The association between work-family conflict and insomnia has not been thoroughly studied. Therefore, we sought to examine the relationship between work-family conflict and insomnia symptoms among Japanese working women.
In a cross-sectional study, 608 women aged 18-60 years old who worked in aged care services between 2015 and 2016 were selected, and 445 of these women were ultimately included. Insomnia symptoms were measured using the Athens Insomnia Scale. Work-to-family conflict (WFC) and family-to-work conflict (FWC) were assessed through a self-administered questionnaire and were divided into four categories: low work-family conflict (low WFC and FWC), high FWC, high WFC, and high work-family conflict (high WFC and FWC). The prevalence ratio (PR) and 95% confidence interval (CI) of insomnia symptoms were calculated using a Poisson regression model after multivariable adjustment.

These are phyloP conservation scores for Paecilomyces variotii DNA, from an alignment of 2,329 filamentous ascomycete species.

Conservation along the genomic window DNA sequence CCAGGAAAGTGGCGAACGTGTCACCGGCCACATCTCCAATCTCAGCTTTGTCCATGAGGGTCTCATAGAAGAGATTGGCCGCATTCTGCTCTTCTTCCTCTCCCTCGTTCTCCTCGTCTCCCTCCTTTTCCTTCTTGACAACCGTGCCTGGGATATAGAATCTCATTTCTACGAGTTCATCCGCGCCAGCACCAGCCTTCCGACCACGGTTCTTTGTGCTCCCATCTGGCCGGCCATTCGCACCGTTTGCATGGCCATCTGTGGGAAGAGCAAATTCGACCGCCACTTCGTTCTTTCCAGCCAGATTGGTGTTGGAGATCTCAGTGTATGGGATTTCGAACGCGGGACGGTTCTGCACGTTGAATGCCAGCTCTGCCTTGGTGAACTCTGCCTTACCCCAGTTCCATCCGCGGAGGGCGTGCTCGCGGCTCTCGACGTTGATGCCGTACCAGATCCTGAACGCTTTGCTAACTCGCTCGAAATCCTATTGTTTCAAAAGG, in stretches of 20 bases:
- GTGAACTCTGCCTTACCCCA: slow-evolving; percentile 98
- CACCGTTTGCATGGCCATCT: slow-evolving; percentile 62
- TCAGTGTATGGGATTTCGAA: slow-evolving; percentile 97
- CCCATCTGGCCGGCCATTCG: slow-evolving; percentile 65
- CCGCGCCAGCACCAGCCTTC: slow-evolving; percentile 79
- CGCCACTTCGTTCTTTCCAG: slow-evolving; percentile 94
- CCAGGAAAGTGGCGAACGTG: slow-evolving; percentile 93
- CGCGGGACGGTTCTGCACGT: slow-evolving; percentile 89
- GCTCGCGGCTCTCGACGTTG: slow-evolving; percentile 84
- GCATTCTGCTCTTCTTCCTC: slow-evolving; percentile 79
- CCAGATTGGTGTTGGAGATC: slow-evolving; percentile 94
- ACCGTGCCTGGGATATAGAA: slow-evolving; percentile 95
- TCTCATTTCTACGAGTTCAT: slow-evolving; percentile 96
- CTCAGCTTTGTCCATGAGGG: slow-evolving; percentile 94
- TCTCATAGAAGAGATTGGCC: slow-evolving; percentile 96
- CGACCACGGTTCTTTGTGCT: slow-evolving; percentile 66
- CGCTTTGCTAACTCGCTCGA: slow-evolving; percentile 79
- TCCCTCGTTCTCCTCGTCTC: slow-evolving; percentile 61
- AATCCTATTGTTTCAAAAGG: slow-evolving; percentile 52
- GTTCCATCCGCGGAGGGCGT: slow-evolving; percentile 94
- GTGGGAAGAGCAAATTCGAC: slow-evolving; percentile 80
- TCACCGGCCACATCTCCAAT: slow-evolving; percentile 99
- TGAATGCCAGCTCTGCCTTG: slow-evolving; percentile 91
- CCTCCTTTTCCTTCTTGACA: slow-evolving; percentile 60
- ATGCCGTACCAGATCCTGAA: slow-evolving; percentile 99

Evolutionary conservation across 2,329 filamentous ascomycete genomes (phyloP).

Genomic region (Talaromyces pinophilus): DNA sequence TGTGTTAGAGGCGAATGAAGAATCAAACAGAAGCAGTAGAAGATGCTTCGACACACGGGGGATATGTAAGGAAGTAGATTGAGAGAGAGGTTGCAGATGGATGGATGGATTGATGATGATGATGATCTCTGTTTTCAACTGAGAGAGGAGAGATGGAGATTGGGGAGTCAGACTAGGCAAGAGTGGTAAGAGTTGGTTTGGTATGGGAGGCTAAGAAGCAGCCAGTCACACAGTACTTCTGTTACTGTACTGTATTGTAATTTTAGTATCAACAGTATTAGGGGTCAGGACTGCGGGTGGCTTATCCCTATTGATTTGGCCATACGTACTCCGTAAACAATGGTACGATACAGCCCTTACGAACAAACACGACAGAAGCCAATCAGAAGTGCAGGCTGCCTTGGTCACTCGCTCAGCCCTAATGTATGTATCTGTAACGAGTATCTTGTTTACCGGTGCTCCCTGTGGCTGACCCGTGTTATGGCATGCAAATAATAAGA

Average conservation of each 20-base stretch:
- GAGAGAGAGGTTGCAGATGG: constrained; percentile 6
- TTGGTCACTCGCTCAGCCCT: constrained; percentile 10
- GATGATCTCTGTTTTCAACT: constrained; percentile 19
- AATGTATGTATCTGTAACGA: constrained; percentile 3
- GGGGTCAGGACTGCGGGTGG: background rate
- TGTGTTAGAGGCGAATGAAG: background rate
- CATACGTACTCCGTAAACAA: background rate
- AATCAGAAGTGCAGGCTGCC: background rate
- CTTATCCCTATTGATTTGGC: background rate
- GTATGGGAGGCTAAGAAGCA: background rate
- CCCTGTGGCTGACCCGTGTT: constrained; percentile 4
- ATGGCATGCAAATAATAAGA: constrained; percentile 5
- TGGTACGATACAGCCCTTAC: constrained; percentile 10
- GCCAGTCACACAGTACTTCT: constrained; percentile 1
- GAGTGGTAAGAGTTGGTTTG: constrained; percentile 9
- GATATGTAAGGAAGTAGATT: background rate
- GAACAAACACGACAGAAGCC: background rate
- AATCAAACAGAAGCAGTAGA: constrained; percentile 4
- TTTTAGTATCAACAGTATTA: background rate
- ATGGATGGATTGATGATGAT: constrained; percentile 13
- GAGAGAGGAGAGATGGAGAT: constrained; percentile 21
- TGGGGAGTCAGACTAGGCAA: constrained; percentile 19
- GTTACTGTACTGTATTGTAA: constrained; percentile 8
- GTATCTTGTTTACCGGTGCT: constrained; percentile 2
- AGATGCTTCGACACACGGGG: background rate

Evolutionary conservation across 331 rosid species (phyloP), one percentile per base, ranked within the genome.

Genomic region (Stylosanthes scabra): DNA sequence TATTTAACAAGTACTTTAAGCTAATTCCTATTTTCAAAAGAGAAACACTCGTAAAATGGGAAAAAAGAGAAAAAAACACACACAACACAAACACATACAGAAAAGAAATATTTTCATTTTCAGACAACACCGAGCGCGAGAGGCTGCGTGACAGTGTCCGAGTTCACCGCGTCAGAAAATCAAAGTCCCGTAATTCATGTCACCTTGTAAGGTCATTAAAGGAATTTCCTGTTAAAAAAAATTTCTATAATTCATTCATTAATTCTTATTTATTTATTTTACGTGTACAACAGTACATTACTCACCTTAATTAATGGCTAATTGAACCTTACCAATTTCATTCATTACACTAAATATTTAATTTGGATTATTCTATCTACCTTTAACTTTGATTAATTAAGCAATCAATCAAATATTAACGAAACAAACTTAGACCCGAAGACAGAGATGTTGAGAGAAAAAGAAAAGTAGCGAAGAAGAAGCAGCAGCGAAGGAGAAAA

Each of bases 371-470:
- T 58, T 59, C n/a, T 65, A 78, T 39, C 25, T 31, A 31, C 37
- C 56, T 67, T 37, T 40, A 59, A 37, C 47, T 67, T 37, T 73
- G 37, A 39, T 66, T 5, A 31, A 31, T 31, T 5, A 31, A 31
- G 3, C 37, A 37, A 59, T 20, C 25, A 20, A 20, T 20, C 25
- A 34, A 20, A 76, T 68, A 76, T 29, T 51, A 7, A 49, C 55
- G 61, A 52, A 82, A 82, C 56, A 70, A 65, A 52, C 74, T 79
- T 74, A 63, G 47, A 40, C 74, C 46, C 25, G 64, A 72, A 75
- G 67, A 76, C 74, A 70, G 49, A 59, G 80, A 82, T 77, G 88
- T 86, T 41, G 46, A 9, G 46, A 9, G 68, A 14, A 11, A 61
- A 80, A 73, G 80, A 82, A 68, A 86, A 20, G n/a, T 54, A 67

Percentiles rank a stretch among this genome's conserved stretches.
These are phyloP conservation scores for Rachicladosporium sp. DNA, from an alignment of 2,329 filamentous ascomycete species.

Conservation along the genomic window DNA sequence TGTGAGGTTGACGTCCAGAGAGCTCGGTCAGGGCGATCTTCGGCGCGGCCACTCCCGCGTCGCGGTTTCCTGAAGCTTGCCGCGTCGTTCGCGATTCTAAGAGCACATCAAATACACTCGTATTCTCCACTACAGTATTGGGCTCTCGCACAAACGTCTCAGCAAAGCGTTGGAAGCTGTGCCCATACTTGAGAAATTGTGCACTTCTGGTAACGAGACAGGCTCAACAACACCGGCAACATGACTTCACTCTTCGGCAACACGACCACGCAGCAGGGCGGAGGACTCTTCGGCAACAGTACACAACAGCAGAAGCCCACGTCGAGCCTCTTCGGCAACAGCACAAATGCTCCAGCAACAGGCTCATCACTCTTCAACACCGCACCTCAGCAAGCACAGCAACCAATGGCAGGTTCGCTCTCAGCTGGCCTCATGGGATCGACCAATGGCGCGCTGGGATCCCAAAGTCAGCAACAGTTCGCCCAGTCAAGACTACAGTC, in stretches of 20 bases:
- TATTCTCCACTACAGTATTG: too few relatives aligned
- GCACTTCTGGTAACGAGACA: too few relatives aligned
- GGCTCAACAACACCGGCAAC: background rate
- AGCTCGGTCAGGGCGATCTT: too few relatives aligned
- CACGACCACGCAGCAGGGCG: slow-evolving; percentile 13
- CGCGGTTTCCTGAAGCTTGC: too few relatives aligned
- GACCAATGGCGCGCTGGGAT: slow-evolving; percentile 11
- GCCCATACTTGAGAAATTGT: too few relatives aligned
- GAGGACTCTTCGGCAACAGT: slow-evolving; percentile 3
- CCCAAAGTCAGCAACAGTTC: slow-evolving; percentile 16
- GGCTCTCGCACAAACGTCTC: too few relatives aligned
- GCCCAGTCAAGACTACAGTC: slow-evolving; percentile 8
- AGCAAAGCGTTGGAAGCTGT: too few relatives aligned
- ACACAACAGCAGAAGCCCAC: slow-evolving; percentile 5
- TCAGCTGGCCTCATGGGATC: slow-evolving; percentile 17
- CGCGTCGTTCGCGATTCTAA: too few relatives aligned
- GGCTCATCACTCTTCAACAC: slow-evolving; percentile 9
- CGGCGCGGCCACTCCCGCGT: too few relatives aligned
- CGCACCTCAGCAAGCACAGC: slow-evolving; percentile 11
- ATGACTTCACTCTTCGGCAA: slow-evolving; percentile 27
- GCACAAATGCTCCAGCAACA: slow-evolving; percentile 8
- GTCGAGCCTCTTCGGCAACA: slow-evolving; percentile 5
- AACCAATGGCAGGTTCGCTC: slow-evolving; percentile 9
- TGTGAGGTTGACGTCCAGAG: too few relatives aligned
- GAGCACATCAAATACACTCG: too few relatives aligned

The multivariable-adjusted PR (95% CI) of insomnia symptoms was 1.99 (1.34-2.93) in the high work-family conflict group compared to the low work-family conflict group.
The results from the present study suggest that insomnia symptoms are highly prevalent among working women in aged care services with high work-family conflict.

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